Plant traits and canopy types: seasonal and local variation in a grazed semi-deciduous temperate woodland
Arturi, Marcelo F.; Pérez, Carolina A.; Robles, Silvia Torres; Plata, La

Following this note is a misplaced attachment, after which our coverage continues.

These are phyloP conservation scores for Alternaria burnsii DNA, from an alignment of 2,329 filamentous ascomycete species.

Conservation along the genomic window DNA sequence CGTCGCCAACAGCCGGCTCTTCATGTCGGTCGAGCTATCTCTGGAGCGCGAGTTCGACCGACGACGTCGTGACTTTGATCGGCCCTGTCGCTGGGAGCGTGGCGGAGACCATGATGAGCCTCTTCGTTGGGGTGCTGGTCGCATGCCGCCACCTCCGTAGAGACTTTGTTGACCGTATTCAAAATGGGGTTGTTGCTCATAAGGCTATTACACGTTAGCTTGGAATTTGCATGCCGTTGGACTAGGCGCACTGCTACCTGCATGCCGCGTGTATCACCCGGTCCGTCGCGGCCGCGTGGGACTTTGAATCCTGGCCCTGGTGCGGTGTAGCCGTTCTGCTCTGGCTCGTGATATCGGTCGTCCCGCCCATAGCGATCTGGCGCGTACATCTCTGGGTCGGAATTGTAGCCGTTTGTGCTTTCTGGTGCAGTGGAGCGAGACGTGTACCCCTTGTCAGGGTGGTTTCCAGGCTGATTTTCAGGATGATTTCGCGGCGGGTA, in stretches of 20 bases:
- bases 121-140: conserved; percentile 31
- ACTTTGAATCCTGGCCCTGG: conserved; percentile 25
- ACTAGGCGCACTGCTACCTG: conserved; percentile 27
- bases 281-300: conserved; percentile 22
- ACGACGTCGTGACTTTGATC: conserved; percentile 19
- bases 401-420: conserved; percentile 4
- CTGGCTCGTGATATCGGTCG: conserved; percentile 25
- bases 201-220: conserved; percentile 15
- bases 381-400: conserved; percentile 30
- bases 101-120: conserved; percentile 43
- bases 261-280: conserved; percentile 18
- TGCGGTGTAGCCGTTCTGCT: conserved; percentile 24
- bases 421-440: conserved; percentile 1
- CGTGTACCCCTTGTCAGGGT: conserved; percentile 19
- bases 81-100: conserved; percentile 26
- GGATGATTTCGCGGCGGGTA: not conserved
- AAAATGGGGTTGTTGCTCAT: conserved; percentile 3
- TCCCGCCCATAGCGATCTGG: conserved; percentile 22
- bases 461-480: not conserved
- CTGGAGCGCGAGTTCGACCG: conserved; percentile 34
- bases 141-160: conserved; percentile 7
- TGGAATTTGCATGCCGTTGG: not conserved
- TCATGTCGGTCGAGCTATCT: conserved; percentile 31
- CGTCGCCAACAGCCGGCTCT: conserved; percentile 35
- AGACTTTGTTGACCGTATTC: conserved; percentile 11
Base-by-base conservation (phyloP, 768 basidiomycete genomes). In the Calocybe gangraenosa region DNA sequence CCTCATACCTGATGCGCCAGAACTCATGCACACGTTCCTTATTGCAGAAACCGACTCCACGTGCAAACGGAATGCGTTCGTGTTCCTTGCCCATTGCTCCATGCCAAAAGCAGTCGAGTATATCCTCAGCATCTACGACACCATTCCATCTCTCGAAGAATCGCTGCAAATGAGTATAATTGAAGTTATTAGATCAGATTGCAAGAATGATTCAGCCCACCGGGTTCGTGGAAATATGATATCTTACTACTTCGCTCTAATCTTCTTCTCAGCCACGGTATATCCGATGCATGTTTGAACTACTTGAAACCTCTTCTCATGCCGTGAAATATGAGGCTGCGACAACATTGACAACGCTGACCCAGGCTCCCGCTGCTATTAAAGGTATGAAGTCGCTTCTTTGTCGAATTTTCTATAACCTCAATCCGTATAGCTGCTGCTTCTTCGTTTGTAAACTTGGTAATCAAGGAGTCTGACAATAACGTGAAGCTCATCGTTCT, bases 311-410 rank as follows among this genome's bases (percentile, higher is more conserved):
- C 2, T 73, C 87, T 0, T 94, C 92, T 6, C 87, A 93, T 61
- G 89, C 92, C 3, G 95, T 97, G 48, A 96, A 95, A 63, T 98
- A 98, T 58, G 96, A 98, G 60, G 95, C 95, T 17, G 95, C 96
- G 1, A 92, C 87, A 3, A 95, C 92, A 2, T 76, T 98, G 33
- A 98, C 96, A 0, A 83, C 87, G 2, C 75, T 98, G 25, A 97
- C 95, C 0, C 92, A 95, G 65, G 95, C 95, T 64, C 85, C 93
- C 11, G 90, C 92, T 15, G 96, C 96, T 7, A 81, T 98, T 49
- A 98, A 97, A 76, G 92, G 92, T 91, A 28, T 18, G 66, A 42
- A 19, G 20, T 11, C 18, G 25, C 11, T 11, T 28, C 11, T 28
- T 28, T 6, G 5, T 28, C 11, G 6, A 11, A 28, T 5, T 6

In this study the plant functional types approach is used to seek functional groups of herbaceous layer associated to different canopy types - evergreen tree, deciduous tree and no tree cover - in a temperate woodland, Argentina. Such classification could be useful in predicting vegetation changes associated with land use and climate changes affecting the cover of different canopy types. Two sites with different grazing intensity were studied in the cool and warm season using a total of 104 plots. A total of 57 plant species was registered which were grouped on the basis of growth habit (graminoid, erect, creeping and rosette) and growth phenology (warm - cool season). A discriminant analysis was conducted in order to evaluate the discrimination among canopy types attained on the basis of group covers. A comparison was made between the discrimination ability of these a priori groups and that of individual species and random groups. Species belonging to the same group exhibited similar correlations with canopy types. Ecological homogeneity of groups was also supported by the similar discrimination of canopy types attained with the groups and individual species. About 30% (cool season) and 10% (warm season) of random groups discriminated between canopy types so well as a priori groups. However, less than 5% of random groups discriminated similarly to a priori groups when constrained to be at least as strongly correlated to canopy types as a priori groups. The combination of growth habit and phenology yielded ecologically meaningful groups. Erect and graminoid plants exhibited a strong positive correlation with no tree cover. Cool season and warm season creeping plants were associated with deciduous and evergreen tree canopy respectively. A positive association with grazing and deciduous tree canopy was a common trend among cool season plants which were predominantly annual. Plant functional types defined by growth habit and phenology could be useful in predicting changes of grassland and understory vegetation as a response to variations in the canopy cover and type.